Category: Philippines

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  1. Laguna
  2. Pangasinan
  3. Bulacan
  4. Negros Occidental
  5. Cavite
  6. Nueva Ecija
  7. Palawan
  8. Cebu
  9. Batangas
  10. Quezon




  1. Zamboange del Norte
  2. Maguindanao
  3. Masbate
  4. Surigao del Norte
  5. Agusan del Sur
  6. Surigao del Sur
  7. Misamis Occidental
  8. Mountain Province
  9. Biliran
  10. Lanao del Norte




  1. Bulacan
  2. Bataan
  3. Cavite
  4. Rizal
  5. Batanes
  6. Laguna
  7. Ilocos Norte
  8. Batangas
  9. Pampanga
  10. Isabela




  1. Sulu
  2. Tawi – Tawi
  3. Basilan
  4. Ifugao
  5. Maguindanao
  6. Lanao del Sur
  7. Agusan del Sur
  8. Western Samar
  9. Lanao del Norte
  10. Saranggani



Here is another interesting article for The Brown Raise Movement. This was written by Leon Ma. Guererro – a hostorian and biographer. Hope you find this educational and at the same time, enlightening.

Rizal was the first Filipino. Before him were the natives of Suluan who rowed out to Magellan’s camp on “The Enchanted Island” of Humunu.

They happily gave Magellan coconuts, oranges, bananas, rice, a jar of palm wine, a fish and a cock, in exchange for mirrors, bells and red caps—a buffoon’s very apparel.

There was Humabon, the kinglet of Sulu, a short, fat tattooed man, who began by requiring Magellan to pay tribute (which not four days before a junk from Siam had done for the privilege of buying gold and slaves) and ended up by agreeing to give the Spanish sole trading rights, scared out his wits by a man dressed head to foot by an armor, lured by the assurance that if he was baptized he would never again be haunted by demons.

But there was Lapu-lapu, kinglet of Mactan, as bold and handsome and supple as the fish for which he was named, who thought himself, “as good man” as Humabon and would not pay tribute to the “Christian king.” 

There was also Suleyman, one of the two rajahs of Manila, required to surrender to Legazpi’s emissary, de Goiti, he replied that his men were far from being tattooed savages.
But the strategy of the conquest and the long Spanish dominion has been proved:
Humabon has set Magellan on Lapu-Lapu;
Bisayans from Panay would   help Legazpi take Maynilad;
Lakandula stood by while the chieftains of Hagonoy and Macabebe died fighting in Bangkusay channel;
Bisayans would fight Tagalogs;
Tagalos, Bikolanos, Pampangos, Ilokanos; one tribe against another, under Spanish command, for Spanish profit.
The Muslims of the Southern Islands would raid the Christian settlements up to the mouth of Manila Bay itself;
Bisayans under Spanish captains would march to Lake Lanao and Pampangos garrison Zamboanga;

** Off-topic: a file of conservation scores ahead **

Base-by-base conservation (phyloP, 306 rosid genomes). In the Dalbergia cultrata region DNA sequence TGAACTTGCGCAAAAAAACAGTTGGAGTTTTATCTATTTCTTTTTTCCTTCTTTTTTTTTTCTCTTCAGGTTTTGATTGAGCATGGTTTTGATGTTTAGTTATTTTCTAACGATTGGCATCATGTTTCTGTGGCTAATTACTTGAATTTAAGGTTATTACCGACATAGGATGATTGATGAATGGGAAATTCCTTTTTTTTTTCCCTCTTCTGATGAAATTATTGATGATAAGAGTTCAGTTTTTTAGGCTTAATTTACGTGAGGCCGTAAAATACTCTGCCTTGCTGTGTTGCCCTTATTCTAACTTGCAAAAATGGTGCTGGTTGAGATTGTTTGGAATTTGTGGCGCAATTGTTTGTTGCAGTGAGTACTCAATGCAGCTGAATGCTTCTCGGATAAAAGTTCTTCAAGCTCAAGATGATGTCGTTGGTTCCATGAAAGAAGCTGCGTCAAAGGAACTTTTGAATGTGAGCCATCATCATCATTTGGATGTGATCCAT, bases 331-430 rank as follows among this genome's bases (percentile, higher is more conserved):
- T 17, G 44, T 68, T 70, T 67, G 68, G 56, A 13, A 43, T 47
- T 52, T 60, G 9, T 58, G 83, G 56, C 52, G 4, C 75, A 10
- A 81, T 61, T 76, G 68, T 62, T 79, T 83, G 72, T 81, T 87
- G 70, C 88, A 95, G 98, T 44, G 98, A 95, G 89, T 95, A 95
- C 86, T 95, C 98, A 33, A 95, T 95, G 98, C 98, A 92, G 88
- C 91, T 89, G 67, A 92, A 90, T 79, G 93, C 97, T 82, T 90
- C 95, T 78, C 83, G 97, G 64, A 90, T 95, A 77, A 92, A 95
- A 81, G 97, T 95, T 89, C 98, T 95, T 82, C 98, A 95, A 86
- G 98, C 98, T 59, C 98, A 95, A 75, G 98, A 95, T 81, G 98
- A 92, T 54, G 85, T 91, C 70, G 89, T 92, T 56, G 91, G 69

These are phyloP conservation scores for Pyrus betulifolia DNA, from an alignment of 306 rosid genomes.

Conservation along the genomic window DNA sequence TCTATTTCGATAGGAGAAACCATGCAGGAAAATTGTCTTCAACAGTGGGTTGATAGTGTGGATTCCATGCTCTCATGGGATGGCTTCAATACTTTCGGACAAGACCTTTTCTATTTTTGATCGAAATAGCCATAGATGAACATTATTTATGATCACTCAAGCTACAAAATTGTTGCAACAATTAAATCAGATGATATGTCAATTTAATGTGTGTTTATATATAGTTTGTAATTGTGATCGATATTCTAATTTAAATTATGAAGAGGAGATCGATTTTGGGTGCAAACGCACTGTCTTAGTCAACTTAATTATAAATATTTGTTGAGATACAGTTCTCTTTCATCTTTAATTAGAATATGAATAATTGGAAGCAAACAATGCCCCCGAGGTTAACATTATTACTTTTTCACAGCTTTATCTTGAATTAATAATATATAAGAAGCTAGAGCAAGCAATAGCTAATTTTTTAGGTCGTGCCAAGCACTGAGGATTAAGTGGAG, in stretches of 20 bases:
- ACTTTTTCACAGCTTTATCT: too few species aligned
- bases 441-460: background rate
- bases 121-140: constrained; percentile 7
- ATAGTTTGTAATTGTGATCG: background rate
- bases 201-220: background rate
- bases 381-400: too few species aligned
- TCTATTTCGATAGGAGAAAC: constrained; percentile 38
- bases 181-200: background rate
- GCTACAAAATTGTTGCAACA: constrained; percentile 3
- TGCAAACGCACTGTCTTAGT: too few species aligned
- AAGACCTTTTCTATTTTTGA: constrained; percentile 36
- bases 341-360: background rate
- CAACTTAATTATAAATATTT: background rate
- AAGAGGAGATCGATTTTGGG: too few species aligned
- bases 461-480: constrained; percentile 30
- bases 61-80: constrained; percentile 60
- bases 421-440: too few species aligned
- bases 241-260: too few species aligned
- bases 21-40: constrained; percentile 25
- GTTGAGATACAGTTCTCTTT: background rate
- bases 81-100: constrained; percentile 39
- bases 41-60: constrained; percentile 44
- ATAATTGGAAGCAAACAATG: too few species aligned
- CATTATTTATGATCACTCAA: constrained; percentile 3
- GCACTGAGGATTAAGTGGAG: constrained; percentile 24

the Muslims would fight for the Dutch against Christians fighting for the Spanish;
Lakandula fought for Salcedo against the Chinese;
his son Magat Salamat, plotted with the Japanese;
and Diego Silang offered his allegiance to the British.
His widow’s Tinggian lancers  were beaten by the Piddig archers.
Cebuanos put down Tamblot’s rebellion in Bohol and Bankaws in Leyte;
Lutaos surprised and defeated Sumuroy in Samar.

So it went throughout the centuries as one tribe after another took arms, against the missionary friars or for them, in protest against a wine tax or against forced labor on the Acapulco galleons in the name of the old gods or in the name of the new Spanish Constitution.
Malong proclaimed himself king of Pangasinan; Almazan king of the Ilocanos, and Apolinario de la Cruz, king of the Tagalogs.

No one proclaimed himself a Filipino.

Even at the time of our story del Pilar called his newspaper Diariong Tagalog and ended his denunciations of the monkish power with the patriotic cries of “Long live Spain! Long Live the Army! Down with the friars!” Rizal himself, writing to congratulate Lopez Jaena as later as 1889 exlaimed, “Sulung ang Bisaya at Tagalog!”  The eloquent Ilonggo, for his part informed Rizal with considerable satisfaction in 1891 that the Barcelona Republicans had offered him a choice of three constituencies in which they would support his candidacy to the Spanish Cortes. Indeed as we have seen, Rizal too had considered the same possibility; he did not aim so high as Pedro Alejandro Paterno who after the Pact of Biak na Bato claimed that he was acknowledged by the natives as the “Prince of Luzon” and wanted to be named also a Spanish duke, a grandee of Spain, and a senator.
Tagologs, Bisayans, Pampangos, Ilokanos, Bikolanos, were beginning to call themselves Filipinos, but they shared this name with any one of the Spanish, Chinese or mixed, blood born in the Philippines. “Philippines” was still largely a geographical expression and loyalty to the “Philippines” was the instinctive affection for the land of one’s birth, one’s “native land” rather than for a Nation.